Sterling has been largely sensitive to Brexit movements, although volatility in the currency has subdued in the last month since Britain and the European Union agreed to delay the departure until October 31, 2019. It has been suggested by analysts that the removal of immediate risks of a no-deal Brexit has helped calm the nerves of investors, who appear to be anticipating a deal will eventually be thrashed out. The latest Reuters poll of foreign exchange strategists is predicting Sterling could rise by three percent if Brexit is delivered with a deal in place. However, the findings warn of a five percent fall for the pound if negotiations fail.
This is a sentiment shared by Nigel Green, founder and chief executive of deVere Group, who said the pound is currently looking undervalued and can expect to appreciate.
Since the Brexit referendum took place, the pound is down 14 per cent against the euro and 13 per cent against the US dollar compared to the day of the vote in June 2016.
Mr Green suggests Sterling could even soar back to pre-referendum levels should Britain and the European Union reach a deal.
He said: “Nothing has of any substance been achieved and everything remains up in the air.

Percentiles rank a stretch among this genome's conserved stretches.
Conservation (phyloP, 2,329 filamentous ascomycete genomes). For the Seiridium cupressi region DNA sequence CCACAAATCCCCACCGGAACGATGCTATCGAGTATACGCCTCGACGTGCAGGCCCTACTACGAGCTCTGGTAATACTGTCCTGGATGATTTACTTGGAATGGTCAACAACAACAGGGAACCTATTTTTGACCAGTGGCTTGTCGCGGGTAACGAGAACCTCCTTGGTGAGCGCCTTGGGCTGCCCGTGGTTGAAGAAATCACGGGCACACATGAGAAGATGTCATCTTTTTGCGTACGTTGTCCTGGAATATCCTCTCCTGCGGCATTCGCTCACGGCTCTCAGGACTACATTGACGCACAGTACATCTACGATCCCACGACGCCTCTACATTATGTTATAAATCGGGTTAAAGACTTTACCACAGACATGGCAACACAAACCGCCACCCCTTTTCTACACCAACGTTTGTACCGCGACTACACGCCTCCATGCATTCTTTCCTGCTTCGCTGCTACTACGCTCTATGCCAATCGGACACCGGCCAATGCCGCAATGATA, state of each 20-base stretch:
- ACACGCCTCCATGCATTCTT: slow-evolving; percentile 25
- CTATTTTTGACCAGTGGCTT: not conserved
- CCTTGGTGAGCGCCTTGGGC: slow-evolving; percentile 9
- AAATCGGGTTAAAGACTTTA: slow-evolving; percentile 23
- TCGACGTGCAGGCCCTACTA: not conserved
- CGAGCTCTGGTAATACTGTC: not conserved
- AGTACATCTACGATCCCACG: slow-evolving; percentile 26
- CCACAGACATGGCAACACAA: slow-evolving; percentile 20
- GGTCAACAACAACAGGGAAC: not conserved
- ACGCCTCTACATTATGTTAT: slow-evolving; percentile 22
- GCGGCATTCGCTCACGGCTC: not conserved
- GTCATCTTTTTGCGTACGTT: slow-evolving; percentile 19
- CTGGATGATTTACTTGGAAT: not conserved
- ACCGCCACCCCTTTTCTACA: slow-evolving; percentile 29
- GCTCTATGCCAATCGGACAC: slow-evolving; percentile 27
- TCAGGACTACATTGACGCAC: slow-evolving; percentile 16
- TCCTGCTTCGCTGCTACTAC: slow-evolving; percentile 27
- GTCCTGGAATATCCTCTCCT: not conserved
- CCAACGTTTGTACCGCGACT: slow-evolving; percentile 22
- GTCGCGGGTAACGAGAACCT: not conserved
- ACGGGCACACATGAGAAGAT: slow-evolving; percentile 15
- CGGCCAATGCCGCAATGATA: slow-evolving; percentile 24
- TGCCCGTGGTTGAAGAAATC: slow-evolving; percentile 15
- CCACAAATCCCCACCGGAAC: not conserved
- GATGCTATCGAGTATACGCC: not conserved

“The longer the Brexit process takes, and it is clearly taking a long time, the closer the final relationship between the UK and the EU will be.”
He continued: “When Brexit is finally delivered, investors are advised to be on the watch for a rally in the pound, UK stocks and a spurt in economic activity as sidelined household and business spending kicks in.
“In the new environment, should a soft Brexit be delivered, there is a possibility that the pound could rise to pre-referendum levels against the pound.”
Analysis from Bloomberg suggests the pound will only shift significantly should a hard Brexit take place, provoking what analysts anticipate will be a “knee-jerk” reaction.
The report goes on to suggest anything other than Britain leaving without a deal will only spark a “shallow” reaction, suggesting investors are already pricing this into account.
In the analysis, the report read: “A decisive Brexit development could prompt a substantial market reaction, but the follow through after the initial knee-jerk move may be shallow unless a disorderly exit takes place.
“The latter would take the market into uncharted territory and sterling could enter free-fall mode.”
Neil Jones, Head of hedge fund currency sales at Mizuho, said demand for trading Sterling, whether in options or spot markets, had fallen following the delay.
This week has seen Prime Minister Theresa May avoid an imminent threat to her leadership after the 1922 Committee voted to change party rules which protect the Prime Minister from a no confidence vote until December by nine votes to seven.
Sterling made a brief surge yesterday afternoon off the back of the news with exchange rate watchers suggesting the pound took comfort in the prospect of political upheaval being kicked aside.
As of 12.54pm UK time, the pound was trading marginally up against the euro at €1.1571, an increase of 0.03 percent.
Versus the US dollar, Sterling is worth $1.2873, down 0.21 percent.